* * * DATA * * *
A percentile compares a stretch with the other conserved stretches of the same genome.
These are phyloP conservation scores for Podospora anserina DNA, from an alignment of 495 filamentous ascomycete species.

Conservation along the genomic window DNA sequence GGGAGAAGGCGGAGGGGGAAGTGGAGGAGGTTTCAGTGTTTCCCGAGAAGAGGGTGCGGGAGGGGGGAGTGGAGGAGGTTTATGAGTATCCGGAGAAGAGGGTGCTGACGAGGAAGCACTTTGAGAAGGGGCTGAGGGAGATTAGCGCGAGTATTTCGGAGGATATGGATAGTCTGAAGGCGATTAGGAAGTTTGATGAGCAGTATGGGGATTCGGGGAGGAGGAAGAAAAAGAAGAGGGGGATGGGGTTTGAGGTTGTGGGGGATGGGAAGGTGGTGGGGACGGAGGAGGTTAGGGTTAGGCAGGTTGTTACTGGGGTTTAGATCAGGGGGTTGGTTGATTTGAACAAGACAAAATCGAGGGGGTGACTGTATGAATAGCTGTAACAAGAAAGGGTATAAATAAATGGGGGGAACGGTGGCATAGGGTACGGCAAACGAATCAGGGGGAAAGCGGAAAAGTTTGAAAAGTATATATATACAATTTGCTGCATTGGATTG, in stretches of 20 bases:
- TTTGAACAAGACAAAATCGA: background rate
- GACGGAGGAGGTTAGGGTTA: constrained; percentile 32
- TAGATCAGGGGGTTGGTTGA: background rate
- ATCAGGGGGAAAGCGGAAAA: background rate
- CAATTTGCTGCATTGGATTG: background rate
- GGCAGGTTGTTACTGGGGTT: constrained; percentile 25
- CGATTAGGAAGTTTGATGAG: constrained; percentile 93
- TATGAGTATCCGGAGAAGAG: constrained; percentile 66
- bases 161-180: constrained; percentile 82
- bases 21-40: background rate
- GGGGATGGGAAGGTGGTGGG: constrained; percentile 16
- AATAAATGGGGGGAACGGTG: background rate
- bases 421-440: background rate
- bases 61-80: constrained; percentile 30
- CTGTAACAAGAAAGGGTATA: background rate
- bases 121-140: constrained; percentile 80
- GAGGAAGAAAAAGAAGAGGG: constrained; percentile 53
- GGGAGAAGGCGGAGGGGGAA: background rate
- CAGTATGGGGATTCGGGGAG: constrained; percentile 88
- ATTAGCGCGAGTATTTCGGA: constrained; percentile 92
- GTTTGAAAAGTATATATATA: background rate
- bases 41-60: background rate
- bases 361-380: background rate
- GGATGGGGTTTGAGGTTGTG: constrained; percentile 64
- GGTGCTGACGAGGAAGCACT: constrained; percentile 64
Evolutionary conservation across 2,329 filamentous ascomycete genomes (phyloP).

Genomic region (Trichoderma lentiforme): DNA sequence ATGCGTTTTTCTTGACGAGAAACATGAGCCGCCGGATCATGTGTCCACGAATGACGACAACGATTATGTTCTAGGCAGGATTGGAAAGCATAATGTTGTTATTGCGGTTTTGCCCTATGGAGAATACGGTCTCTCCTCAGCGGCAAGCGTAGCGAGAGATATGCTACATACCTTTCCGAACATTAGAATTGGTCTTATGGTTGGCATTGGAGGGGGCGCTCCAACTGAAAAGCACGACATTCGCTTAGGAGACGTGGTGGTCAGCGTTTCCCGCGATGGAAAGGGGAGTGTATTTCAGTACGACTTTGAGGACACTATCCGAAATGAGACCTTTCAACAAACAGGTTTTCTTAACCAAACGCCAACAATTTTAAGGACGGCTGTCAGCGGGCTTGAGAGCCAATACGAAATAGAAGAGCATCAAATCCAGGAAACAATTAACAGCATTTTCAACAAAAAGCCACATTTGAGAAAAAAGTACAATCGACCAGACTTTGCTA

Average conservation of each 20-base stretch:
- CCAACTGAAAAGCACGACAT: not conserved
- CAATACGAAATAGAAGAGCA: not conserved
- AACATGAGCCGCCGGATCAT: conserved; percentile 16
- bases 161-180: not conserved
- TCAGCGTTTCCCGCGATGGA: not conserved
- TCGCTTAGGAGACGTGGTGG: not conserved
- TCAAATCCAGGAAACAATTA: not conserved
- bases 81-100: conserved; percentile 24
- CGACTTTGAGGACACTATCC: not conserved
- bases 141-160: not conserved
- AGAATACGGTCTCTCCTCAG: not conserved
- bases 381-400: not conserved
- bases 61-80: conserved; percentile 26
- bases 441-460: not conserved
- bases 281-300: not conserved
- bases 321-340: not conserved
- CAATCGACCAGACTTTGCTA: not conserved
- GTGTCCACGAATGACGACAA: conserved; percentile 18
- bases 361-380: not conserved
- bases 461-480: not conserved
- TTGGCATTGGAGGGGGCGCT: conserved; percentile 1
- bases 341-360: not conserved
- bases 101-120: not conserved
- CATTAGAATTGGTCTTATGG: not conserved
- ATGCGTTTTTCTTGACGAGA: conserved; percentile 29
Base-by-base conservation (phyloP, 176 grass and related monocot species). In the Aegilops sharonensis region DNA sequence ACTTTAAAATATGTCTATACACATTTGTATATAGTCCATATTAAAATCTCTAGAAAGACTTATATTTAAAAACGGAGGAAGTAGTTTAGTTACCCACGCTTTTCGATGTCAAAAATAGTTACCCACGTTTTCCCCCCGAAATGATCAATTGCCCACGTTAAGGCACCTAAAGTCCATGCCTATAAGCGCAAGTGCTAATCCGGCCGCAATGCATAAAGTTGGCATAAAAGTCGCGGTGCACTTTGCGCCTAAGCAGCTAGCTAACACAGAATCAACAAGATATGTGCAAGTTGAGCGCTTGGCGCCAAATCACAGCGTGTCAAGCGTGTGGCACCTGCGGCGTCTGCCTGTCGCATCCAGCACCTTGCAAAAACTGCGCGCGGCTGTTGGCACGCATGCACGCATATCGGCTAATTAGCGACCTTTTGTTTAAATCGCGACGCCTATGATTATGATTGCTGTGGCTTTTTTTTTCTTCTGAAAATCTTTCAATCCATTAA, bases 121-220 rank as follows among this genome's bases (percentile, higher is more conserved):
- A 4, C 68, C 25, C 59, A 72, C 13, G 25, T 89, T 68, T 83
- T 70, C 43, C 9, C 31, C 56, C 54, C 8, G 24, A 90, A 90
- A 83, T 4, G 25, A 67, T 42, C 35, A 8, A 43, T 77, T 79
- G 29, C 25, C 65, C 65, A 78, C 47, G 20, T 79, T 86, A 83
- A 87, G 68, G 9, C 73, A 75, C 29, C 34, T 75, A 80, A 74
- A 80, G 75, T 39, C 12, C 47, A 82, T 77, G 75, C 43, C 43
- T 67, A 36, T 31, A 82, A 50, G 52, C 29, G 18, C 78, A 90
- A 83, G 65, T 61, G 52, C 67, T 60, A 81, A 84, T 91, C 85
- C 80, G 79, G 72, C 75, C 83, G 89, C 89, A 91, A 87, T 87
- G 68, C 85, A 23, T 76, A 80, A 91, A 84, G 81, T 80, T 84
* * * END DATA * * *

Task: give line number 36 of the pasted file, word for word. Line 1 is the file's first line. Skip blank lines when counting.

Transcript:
- TCAGCGTTTCCCGCGATGGA: not conserved